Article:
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Colin Ware, John G.W. Kelley, and David Pilar

Considerable effort has gone into building numerical weather and ocean prediction models during the past 50 years. Less effort has gone into the visual representation of output from those forecast models and many of the techniques used are known to be ineffective. The effectiveness of a data display depends on how well critical patterns can be perceived. This paper outlines a set of perceptual principles for what makes a good representation of a 2D vector field and shows how these principles can be used for the portrayal of currents, winds, and waves. Examples are given from a series of evaluation studies that examine the optimal representation of these variables. The results suggest that for static graphic presentations, equally spaced streamlines may be optimal. If wind barbs are curved to follow streamlines, perception of local wind speed and direction as well as the overall pattern is improved. For animated portrayals of model output, animated streamlets can perceptually separate layers of information so that atmospheric pressure and surface temperature can clearly be shown simultaneously with surface winds.

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John G. W. Kelley, David W. Behringer, H. Jean Thiebaux, and Bhavani Balasubramaniyan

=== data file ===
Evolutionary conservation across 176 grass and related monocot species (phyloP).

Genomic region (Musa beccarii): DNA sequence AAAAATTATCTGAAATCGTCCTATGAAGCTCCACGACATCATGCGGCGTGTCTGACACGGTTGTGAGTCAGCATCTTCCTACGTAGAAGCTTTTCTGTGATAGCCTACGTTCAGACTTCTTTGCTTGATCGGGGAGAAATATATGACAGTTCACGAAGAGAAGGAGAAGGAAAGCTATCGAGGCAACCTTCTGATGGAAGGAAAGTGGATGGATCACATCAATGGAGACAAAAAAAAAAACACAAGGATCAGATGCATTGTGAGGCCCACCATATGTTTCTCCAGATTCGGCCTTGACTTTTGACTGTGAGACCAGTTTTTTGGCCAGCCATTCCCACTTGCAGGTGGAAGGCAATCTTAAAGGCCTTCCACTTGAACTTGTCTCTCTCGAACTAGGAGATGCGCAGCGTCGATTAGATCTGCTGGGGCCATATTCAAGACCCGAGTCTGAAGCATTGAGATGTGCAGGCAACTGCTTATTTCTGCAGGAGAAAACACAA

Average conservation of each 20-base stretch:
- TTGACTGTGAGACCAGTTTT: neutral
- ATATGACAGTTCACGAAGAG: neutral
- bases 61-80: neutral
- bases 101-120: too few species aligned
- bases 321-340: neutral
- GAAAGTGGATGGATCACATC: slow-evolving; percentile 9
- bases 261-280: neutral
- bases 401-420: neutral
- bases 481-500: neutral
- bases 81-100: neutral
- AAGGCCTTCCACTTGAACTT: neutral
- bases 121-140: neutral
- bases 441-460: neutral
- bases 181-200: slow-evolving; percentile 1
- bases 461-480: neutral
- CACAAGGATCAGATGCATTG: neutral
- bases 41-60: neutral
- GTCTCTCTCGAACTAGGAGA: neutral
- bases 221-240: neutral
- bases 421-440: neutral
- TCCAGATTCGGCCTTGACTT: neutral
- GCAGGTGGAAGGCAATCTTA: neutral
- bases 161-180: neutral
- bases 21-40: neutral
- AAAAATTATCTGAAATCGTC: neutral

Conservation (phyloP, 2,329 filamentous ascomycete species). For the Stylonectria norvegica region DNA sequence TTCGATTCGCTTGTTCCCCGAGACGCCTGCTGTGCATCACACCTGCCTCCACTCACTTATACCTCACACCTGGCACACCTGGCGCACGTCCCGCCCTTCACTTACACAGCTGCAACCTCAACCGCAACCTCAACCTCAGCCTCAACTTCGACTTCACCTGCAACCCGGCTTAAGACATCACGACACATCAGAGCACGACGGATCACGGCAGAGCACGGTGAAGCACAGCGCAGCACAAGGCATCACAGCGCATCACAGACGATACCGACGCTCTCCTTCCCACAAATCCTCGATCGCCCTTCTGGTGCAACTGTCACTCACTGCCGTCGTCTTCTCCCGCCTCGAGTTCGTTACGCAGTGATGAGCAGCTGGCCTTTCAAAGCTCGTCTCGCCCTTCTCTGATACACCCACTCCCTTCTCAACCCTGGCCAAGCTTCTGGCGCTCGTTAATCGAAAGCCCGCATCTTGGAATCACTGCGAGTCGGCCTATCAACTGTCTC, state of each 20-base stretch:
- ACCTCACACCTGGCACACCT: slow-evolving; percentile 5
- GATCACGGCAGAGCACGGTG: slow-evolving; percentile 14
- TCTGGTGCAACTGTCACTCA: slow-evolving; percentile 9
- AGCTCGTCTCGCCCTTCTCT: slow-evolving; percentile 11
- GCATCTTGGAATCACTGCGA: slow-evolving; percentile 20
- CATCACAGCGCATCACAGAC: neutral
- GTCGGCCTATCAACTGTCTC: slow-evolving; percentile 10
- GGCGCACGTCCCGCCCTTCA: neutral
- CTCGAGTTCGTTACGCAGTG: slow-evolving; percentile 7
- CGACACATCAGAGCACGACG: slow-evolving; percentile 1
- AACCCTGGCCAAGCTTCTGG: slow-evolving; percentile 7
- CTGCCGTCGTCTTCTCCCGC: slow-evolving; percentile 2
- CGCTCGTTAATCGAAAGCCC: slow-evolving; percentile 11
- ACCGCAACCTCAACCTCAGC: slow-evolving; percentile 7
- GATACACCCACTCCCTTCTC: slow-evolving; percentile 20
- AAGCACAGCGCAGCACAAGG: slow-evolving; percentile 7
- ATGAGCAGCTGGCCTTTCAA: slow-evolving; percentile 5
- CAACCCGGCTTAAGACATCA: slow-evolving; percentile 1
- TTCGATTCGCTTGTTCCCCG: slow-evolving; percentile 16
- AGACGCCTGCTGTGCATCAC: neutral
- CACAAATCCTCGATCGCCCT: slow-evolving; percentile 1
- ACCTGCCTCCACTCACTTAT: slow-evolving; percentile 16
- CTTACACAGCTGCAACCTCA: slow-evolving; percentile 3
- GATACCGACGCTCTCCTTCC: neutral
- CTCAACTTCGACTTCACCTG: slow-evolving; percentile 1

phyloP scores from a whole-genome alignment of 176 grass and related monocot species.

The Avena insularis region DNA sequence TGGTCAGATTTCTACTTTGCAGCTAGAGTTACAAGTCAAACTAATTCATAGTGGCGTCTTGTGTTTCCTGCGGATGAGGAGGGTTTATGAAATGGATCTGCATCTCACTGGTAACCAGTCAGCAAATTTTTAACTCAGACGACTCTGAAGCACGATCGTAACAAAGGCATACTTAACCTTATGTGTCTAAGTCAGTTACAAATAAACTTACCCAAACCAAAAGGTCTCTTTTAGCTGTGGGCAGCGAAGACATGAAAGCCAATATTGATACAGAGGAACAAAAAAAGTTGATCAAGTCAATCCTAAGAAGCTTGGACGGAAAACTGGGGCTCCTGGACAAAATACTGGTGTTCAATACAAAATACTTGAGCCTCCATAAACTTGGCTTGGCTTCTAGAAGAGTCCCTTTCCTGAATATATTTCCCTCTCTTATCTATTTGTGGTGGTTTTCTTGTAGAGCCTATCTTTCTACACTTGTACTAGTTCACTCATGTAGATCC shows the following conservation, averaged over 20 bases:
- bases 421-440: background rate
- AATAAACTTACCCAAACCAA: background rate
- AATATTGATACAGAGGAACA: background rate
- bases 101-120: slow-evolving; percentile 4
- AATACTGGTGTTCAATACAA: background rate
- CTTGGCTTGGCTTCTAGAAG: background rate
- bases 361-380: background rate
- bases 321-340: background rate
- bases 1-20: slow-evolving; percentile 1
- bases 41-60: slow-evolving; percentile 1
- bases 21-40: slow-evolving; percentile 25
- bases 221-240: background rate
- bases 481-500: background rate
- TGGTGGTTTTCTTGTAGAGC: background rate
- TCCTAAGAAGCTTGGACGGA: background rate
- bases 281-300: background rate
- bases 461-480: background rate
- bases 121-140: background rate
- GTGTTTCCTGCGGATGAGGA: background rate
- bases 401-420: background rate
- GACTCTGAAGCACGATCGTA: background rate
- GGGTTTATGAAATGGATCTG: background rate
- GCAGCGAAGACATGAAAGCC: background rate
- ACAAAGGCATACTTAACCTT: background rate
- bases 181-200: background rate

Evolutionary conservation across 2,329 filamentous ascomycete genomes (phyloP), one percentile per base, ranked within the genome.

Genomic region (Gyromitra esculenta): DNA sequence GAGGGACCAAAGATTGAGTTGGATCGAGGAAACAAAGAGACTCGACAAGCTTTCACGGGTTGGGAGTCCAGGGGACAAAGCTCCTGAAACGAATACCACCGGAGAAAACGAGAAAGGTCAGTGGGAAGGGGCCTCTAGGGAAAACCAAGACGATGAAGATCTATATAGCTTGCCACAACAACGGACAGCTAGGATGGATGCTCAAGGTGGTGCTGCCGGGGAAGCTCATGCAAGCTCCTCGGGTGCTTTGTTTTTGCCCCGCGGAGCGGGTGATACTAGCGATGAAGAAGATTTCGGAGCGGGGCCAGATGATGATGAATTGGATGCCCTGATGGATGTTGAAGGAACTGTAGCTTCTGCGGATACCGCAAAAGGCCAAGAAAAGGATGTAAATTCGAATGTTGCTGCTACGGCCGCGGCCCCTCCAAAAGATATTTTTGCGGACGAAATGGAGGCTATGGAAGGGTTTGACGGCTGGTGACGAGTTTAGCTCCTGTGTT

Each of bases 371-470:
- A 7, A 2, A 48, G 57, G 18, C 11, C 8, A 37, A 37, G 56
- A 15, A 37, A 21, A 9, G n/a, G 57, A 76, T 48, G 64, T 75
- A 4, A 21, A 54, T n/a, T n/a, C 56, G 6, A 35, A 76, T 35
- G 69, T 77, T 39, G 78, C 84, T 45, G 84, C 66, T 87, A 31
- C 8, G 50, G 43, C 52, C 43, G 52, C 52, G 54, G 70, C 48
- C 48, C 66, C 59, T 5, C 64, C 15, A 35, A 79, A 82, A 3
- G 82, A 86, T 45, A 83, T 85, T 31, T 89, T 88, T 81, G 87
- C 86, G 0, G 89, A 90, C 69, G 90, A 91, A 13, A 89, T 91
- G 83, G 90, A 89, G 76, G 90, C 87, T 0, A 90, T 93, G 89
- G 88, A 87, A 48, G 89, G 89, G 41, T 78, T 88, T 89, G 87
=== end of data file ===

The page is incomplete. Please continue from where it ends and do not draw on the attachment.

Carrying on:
The real-time, three-dimensional, limited-area Coastal Ocean Forecast System (COFS) has been developed for the northwestern Atlantic Ocean and implemented at the National Centers for Environmental Prediction. COFS generates a daily nowcast and 1-day forecast of water level, temperature, salinity, and currents. Surface forcing is provided by 3-h forecasts from the National Weather Service's Eta Model, a mesoscale atmospheric prediction model. Lateral oceanic boundary conditions are based on climatic data. COFS assimilates in situ sea surface temperature (SST) observations and multichannel satellite SST retrievals for the past 48 h. SST predictions from the assimilating and nonassimilating versions of COFS were compared with independent observations and a 14-km-resolution multichannel SST analysis. The assimilation of SST data reduced the magnitude and the geographic extent of COFS's characteristic positive temperature bias north of the Gulf Stream. The root-mean-square SST differences between the COFS predictions and in situ observations were reduced by up to 47%–50%. Qualitative comparisons were also made between predictions from the assimilating and nonassimilating versions and thermal profiles measured by expendable bathythermographs. These comparisons indicated that the assimilation scheme had positive impact in reducing temperature differences in the top 300 m at most locations. However, the subsurface comparisons also show that, in dynamically complex regions such as the Gulf Stream, the continental slope, or the Gulf of Maine, the data assimilation system has difficulty reproducing the observed ocean thermal structure and would likely benefit from the direct assimilation of observed profiles.